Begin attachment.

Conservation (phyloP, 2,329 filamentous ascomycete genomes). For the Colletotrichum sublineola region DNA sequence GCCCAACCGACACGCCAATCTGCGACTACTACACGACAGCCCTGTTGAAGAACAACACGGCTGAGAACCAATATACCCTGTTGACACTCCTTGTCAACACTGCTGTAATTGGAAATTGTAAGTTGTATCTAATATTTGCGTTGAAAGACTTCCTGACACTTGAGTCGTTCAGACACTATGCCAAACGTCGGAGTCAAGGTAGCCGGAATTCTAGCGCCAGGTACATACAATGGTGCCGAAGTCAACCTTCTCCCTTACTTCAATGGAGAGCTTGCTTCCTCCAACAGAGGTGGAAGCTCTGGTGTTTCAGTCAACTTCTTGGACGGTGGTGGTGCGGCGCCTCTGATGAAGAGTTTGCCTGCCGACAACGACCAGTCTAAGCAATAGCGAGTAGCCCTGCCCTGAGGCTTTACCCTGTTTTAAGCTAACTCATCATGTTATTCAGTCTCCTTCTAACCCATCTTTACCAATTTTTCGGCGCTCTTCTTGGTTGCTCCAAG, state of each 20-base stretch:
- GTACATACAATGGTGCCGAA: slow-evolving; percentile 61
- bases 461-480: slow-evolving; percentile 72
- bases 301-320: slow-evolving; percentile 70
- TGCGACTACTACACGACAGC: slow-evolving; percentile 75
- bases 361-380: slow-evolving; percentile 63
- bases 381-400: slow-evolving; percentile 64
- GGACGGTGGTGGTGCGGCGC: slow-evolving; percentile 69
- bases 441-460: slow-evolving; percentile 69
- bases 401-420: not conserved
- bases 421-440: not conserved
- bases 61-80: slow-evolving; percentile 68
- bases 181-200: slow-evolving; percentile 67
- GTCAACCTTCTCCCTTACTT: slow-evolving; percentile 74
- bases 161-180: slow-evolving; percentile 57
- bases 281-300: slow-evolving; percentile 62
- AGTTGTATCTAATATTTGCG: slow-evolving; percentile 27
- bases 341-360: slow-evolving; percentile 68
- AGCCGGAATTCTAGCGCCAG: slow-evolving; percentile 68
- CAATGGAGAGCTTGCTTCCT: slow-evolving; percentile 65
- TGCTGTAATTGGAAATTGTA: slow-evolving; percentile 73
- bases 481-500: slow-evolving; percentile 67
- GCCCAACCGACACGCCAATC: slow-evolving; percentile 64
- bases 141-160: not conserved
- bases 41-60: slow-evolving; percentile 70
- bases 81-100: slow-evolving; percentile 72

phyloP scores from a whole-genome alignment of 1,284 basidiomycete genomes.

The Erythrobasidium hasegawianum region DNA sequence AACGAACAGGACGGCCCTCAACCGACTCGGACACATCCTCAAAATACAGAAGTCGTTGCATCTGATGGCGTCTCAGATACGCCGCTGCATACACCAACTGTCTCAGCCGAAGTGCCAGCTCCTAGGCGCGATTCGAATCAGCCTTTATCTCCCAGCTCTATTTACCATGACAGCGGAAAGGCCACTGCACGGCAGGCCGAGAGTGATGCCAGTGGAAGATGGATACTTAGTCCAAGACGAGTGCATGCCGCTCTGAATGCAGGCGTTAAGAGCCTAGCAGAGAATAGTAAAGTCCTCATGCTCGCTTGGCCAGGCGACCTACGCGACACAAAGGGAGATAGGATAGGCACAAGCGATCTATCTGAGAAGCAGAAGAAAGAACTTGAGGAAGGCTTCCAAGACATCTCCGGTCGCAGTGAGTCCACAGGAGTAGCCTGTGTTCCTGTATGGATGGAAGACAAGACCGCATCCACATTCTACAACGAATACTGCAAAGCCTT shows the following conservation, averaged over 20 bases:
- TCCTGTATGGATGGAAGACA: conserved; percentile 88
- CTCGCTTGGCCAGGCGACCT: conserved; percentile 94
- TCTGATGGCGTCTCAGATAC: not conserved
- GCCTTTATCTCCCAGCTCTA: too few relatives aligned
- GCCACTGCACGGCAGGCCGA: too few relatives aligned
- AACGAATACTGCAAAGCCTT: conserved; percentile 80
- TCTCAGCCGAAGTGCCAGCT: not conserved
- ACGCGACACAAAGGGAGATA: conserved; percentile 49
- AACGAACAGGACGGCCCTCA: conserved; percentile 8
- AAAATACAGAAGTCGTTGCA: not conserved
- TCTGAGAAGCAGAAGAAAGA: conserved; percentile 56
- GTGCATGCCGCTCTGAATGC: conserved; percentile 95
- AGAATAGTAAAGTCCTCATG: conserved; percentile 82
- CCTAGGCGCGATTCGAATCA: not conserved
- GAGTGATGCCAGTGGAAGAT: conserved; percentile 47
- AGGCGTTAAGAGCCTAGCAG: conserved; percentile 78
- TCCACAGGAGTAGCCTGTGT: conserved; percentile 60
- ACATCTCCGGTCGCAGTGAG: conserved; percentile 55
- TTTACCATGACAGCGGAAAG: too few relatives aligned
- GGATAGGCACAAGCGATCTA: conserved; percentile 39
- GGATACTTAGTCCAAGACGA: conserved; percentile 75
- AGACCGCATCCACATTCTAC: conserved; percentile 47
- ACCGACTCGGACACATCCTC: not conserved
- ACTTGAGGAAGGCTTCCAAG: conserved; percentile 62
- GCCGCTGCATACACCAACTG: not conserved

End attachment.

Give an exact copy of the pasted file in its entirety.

Conservation (phyloP, 2,329 filamentous ascomycete genomes). For the Colletotrichum sublineola region DNA sequence GCCCAACCGACACGCCAATCTGCGACTACTACACGACAGCCCTGTTGAAGAACAACACGGCTGAGAACCAATATACCCTGTTGACACTCCTTGTCAACACTGCTGTAATTGGAAATTGTAAGTTGTATCTAATATTTGCGTTGAAAGACTTCCTGACACTTGAGTCGTTCAGACACTATGCCAAACGTCGGAGTCAAGGTAGCCGGAATTCTAGCGCCAGGTACATACAATGGTGCCGAAGTCAACCTTCTCCCTTACTTCAATGGAGAGCTTGCTTCCTCCAACAGAGGTGGAAGCTCTGGTGTTTCAGTCAACTTCTTGGACGGTGGTGGTGCGGCGCCTCTGATGAAGAGTTTGCCTGCCGACAACGACCAGTCTAAGCAATAGCGAGTAGCCCTGCCCTGAGGCTTTACCCTGTTTTAAGCTAACTCATCATGTTATTCAGTCTCCTTCTAACCCATCTTTACCAATTTTTCGGCGCTCTTCTTGGTTGCTCCAAG, state of each 20-base stretch:
- GTACATACAATGGTGCCGAA: slow-evolving; percentile 61
- bases 461-480: slow-evolving; percentile 72
- bases 301-320: slow-evolving; percentile 70
- TGCGACTACTACACGACAGC: slow-evolving; percentile 75
- bases 361-380: slow-evolving; percentile 63
- bases 381-400: slow-evolving; percentile 64
- GGACGGTGGTGGTGCGGCGC: slow-evolving; percentile 69
- bases 441-460: slow-evolving; percentile 69
- bases 401-420: not conserved
- bases 421-440: not conserved
- bases 61-80: slow-evolving; percentile 68
- bases 181-200: slow-evolving; percentile 67
- GTCAACCTTCTCCCTTACTT: slow-evolving; percentile 74
- bases 161-180: slow-evolving; percentile 57
- bases 281-300: slow-evolving; percentile 62
- AGTTGTATCTAATATTTGCG: slow-evolving; percentile 27
- bases 341-360: slow-evolving; percentile 68
- AGCCGGAATTCTAGCGCCAG: slow-evolving; percentile 68
- CAATGGAGAGCTTGCTTCCT: slow-evolving; percentile 65
- TGCTGTAATTGGAAATTGTA: slow-evolving; percentile 73
- bases 481-500: slow-evolving; percentile 67
- GCCCAACCGACACGCCAATC: slow-evolving; percentile 64
- bases 141-160: not conserved
- bases 41-60: slow-evolving; percentile 70
- bases 81-100: slow-evolving; percentile 72

phyloP scores from a whole-genome alignment of 1,284 basidiomycete genomes.

The Erythrobasidium hasegawianum region DNA sequence AACGAACAGGACGGCCCTCAACCGACTCGGACACATCCTCAAAATACAGAAGTCGTTGCATCTGATGGCGTCTCAGATACGCCGCTGCATACACCAACTGTCTCAGCCGAAGTGCCAGCTCCTAGGCGCGATTCGAATCAGCCTTTATCTCCCAGCTCTATTTACCATGACAGCGGAAAGGCCACTGCACGGCAGGCCGAGAGTGATGCCAGTGGAAGATGGATACTTAGTCCAAGACGAGTGCATGCCGCTCTGAATGCAGGCGTTAAGAGCCTAGCAGAGAATAGTAAAGTCCTCATGCTCGCTTGGCCAGGCGACCTACGCGACACAAAGGGAGATAGGATAGGCACAAGCGATCTATCTGAGAAGCAGAAGAAAGAACTTGAGGAAGGCTTCCAAGACATCTCCGGTCGCAGTGAGTCCACAGGAGTAGCCTGTGTTCCTGTATGGATGGAAGACAAGACCGCATCCACATTCTACAACGAATACTGCAAAGCCTT shows the following conservation, averaged over 20 bases:
- TCCTGTATGGATGGAAGACA: conserved; percentile 88
- CTCGCTTGGCCAGGCGACCT: conserved; percentile 94
- TCTGATGGCGTCTCAGATAC: not conserved
- GCCTTTATCTCCCAGCTCTA: too few relatives aligned
- GCCACTGCACGGCAGGCCGA: too few relatives aligned
- AACGAATACTGCAAAGCCTT: conserved; percentile 80
- TCTCAGCCGAAGTGCCAGCT: not conserved
- ACGCGACACAAAGGGAGATA: conserved; percentile 49
- AACGAACAGGACGGCCCTCA: conserved; percentile 8
- AAAATACAGAAGTCGTTGCA: not conserved
- TCTGAGAAGCAGAAGAAAGA: conserved; percentile 56
- GTGCATGCCGCTCTGAATGC: conserved; percentile 95
- AGAATAGTAAAGTCCTCATG: conserved; percentile 82
- CCTAGGCGCGATTCGAATCA: not conserved
- GAGTGATGCCAGTGGAAGAT: conserved; percentile 47
- AGGCGTTAAGAGCCTAGCAG: conserved; percentile 78
- TCCACAGGAGTAGCCTGTGT: conserved; percentile 60
- ACATCTCCGGTCGCAGTGAG: conserved; percentile 55
- TTTACCATGACAGCGGAAAG: too few relatives aligned
- GGATAGGCACAAGCGATCTA: conserved; percentile 39
- GGATACTTAGTCCAAGACGA: conserved; percentile 75
- AGACCGCATCCACATTCTAC: conserved; percentile 47
- ACCGACTCGGACACATCCTC: not conserved
- ACTTGAGGAAGGCTTCCAAG: conserved; percentile 62
- GCCGCTGCATACACCAACTG: not conserved